Apartment rents have been rising for six years, which is great news for investors. Most economists expect 2016 to be another strong year. Some caution is warranted, though, as developer interest is now acute and certain sectors soon may be seeing supply increases that outpace demand.
According to real estate researcher Reis Inc., average rents rose 4.6 percent in 2015, the biggest gain since before the Recession. Unlike home prices, which crashed during the Recession and have taken years to recover, rents scarcely dipped during the downturn. Since then, annual increases have accelerated from 2.3 percent in 2010 to about 4 percent in each of the last two years.
Can recent gains be sustained?
The fast pace of rent growth and increased occupancy rates seen during the past two years is likely unsustainable, if only because at some point affordability becomes a problem. Yet many observers believe that, even with some moderation, the apartment market will remain above long-term averages in both annual effective rent growth and occupancy rates. Axiometrics, for example, predicts rent growth to average 3.8 percent, with occupancy averaging 94.6 percent.
Continued moderate national job growth, the growing preference to rent instead of own, the later age of first marriages (and childbearing), and student loan debt are among the factors that may support the apartment market’s health. There has also been a shortage of apartments for middle-income renters, and tough lending standards for homebuyers have home ownership rates now at 63.7 percent, near a 30-year low.
Rents have increased by more than 20 percent since the beginning of 2010. The average monthly U.S. apartment rent now stands at nearly $1,180, up from about $1,125 a year ago, according to Reis. “All signs point to continued strong demand for apartment residences,” said Mark Obrinsky, a senior vice president at the National Multifamily Housing Council. He cautions, however, that “with new supply finally approaching the level needed to meet new demand, we may well see some moderation in both occupancy and rent growth.”
New construction is continuing to increase
As a result, however, investors everywhere are piling into new projects. It is expected that almost one million apartments will be built over the next three years, more than the nearly 900,000 constructed over the previous three.
Reis states that percent. That would be the second quarter in a row that the apartment vacancy rate has climbed, something that hasn’t happened since 2009. “With construction outpacing demand, the national vacancy rate should slowly drift higher over the coming years,” said Ryan Severino, Senior Economist and Director of Research at Reis.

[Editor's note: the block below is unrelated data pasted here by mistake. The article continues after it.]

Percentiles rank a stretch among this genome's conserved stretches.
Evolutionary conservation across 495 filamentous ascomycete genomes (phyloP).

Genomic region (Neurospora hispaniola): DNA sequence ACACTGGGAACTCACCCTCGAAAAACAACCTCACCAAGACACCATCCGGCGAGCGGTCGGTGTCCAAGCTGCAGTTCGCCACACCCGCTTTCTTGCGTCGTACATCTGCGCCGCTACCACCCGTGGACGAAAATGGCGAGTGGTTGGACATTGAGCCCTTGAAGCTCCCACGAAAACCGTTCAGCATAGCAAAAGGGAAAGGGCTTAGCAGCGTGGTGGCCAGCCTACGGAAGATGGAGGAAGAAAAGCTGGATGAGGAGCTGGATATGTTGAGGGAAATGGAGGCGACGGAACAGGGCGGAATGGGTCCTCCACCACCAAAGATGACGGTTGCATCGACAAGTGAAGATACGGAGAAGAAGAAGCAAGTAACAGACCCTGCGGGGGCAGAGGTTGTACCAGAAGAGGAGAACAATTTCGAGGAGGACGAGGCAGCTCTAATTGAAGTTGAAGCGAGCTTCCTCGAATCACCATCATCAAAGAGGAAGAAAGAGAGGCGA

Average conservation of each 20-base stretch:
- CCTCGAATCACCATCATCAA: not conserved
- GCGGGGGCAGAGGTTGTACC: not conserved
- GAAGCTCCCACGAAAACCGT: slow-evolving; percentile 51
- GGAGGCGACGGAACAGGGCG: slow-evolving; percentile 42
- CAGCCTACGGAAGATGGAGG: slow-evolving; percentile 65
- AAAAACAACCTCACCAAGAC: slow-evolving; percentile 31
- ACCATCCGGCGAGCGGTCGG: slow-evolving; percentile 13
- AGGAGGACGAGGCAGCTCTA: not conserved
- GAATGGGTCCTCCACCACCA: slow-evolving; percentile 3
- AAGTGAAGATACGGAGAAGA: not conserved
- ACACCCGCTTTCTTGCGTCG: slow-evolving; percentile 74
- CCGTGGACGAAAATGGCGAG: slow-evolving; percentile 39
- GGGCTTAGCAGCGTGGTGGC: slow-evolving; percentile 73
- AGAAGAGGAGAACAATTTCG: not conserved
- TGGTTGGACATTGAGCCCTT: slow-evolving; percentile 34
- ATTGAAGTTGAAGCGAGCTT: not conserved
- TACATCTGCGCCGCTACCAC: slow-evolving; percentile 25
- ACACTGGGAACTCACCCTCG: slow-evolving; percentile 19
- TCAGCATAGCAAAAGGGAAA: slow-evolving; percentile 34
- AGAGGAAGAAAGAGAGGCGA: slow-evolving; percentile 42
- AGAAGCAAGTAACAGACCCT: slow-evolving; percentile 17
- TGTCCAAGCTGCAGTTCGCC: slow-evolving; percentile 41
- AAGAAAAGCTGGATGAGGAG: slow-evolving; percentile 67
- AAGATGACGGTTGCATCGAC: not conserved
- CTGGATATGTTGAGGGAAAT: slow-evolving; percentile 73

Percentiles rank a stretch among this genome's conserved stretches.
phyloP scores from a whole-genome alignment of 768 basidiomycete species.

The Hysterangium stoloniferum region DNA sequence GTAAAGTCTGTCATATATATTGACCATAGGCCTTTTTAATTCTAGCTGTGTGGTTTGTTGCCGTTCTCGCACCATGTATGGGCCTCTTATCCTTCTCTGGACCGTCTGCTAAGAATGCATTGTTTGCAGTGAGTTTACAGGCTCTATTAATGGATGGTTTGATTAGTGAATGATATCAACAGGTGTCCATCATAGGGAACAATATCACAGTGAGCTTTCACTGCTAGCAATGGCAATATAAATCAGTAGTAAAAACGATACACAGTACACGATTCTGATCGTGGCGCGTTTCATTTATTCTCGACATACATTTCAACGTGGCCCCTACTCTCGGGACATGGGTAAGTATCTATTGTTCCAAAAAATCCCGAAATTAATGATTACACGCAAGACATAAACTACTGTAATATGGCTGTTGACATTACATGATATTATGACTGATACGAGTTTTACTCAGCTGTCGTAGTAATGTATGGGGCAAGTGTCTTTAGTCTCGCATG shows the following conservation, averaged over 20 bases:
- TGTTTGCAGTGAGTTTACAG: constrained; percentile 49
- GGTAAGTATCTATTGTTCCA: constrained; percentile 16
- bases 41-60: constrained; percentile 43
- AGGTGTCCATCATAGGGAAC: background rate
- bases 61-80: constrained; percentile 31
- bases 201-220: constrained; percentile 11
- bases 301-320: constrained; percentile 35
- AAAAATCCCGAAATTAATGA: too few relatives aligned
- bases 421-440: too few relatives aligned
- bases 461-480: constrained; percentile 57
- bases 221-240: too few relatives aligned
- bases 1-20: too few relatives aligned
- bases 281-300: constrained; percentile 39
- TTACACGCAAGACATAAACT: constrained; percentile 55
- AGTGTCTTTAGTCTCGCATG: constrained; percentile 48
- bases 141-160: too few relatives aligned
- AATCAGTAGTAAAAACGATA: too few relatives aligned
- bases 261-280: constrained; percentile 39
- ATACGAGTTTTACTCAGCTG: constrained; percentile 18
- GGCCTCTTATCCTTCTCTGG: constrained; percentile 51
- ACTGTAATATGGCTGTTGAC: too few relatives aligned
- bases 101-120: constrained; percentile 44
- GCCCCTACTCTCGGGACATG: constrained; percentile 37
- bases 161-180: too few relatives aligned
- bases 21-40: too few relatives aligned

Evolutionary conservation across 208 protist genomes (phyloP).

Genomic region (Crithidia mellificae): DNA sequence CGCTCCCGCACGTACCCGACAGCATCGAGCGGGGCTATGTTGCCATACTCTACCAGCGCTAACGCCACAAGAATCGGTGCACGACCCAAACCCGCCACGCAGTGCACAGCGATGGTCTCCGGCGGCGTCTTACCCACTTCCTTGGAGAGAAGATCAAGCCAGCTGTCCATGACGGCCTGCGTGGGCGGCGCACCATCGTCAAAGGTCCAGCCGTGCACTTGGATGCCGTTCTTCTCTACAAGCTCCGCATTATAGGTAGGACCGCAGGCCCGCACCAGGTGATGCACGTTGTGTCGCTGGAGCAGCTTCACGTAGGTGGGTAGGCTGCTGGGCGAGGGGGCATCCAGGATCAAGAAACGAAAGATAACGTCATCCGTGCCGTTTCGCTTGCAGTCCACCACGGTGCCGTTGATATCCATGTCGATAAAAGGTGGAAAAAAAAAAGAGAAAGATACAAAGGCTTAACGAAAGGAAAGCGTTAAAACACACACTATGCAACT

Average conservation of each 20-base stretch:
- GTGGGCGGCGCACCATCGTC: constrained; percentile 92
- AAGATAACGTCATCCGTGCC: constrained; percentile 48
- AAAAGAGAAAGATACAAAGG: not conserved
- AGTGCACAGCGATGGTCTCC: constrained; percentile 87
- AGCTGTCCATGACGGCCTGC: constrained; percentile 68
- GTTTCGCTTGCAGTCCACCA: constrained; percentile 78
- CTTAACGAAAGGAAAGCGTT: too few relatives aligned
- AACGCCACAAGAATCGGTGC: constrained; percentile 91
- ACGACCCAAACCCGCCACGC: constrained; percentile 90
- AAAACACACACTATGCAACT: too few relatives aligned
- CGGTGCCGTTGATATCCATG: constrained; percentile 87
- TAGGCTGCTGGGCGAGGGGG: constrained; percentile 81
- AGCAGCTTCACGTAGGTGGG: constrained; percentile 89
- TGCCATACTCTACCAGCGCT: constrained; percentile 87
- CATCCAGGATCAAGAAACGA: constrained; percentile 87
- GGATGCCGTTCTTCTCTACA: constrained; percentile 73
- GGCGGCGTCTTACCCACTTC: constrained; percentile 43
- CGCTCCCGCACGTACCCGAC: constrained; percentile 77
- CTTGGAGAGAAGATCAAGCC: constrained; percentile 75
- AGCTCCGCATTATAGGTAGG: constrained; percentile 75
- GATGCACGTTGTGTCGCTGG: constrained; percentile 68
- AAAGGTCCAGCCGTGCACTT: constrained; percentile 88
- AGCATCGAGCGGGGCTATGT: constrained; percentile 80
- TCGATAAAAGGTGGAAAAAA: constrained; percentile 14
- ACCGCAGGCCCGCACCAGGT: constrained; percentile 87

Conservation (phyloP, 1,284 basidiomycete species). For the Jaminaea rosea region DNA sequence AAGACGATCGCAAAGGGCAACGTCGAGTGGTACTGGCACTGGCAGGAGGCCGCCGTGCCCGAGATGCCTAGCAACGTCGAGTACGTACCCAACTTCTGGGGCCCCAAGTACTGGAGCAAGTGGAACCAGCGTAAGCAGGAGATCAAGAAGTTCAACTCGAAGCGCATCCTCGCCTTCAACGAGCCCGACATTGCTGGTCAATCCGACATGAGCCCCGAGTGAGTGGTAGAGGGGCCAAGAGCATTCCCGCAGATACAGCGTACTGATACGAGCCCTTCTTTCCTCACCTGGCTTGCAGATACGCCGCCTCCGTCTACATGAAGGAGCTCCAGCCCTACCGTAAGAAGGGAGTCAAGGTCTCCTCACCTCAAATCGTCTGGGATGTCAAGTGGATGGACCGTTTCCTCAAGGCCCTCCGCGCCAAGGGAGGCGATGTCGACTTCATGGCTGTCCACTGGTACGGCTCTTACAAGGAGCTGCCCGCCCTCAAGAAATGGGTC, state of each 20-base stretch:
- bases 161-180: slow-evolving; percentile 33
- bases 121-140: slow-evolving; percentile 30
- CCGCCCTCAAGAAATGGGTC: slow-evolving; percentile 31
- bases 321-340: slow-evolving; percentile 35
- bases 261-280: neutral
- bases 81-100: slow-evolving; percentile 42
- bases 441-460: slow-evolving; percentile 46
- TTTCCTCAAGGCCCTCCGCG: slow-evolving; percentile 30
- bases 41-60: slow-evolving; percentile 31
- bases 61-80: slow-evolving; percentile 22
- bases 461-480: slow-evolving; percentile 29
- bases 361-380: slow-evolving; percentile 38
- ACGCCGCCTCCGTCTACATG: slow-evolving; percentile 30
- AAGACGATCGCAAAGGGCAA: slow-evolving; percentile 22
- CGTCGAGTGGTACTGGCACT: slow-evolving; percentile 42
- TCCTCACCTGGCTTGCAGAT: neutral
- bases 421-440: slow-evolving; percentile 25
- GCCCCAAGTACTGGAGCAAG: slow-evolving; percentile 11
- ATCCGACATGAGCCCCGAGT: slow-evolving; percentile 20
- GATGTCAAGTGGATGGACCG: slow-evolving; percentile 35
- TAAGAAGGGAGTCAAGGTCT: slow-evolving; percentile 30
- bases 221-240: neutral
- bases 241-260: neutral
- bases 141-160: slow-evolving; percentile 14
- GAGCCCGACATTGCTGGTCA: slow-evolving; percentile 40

Are high-end markets a particular risk?
Some real-estate analysts worry that most of the new construction has been aimed at the top 20 percent of the market. In all, 82 percent of the units built from 2012 to 2014 in 54 major U.S. metropolitan areas are classified as luxury developments, according to CoStar Group Inc. “What concerns me is not so much the volume of construction but that there’s an intense focus on building the same thing: luxury properties in urban locations,” said Jay Parsons, Director of Analytics for MPF Research.
The shift toward luxury is putting some renters near the limit of what they can afford. In Boston’s trendy Leather District, renters would need to make nearly $142,000 to afford average rents for newly built one-bedroom apartments of more than $3,500 a month, according to CoStar. The median income in the area is closer to $60,000. “With all the new product being created skewed to luxury…we’re building lots of rental product, but it doesn’t necessarily match up with what the demand really is,” said New York-based appraiser Jonathan Miller.
Some signs of strain are beginning to emerge. The vacancy rate for downtown apartment buildings in U.S. cities jumped to 6.1 percent in the third quarter of 2015 from 4.4 percent in the first quarter of 2013, according to Reis.
Best to focus on affordable markets?
The good news, though, is that the suburban vacancy rate fell to 4.1 percent from 4.4 percent — suggesting that some renters are leaving high-priced inner-city areas and moving farther out. “A lack of affordable homes near city centers will push new and first-time homebuyers to suburbs that feel like walkable, amenity-rich mini-cities,” suggests Zillow in its 2016 housing-market outlook.
Of course, an earlier-than-expected recession could also change everyone’s outlook, as the current recovery is over 6½ years old. In any case, the question of affordability looks to be a key theme for 2016.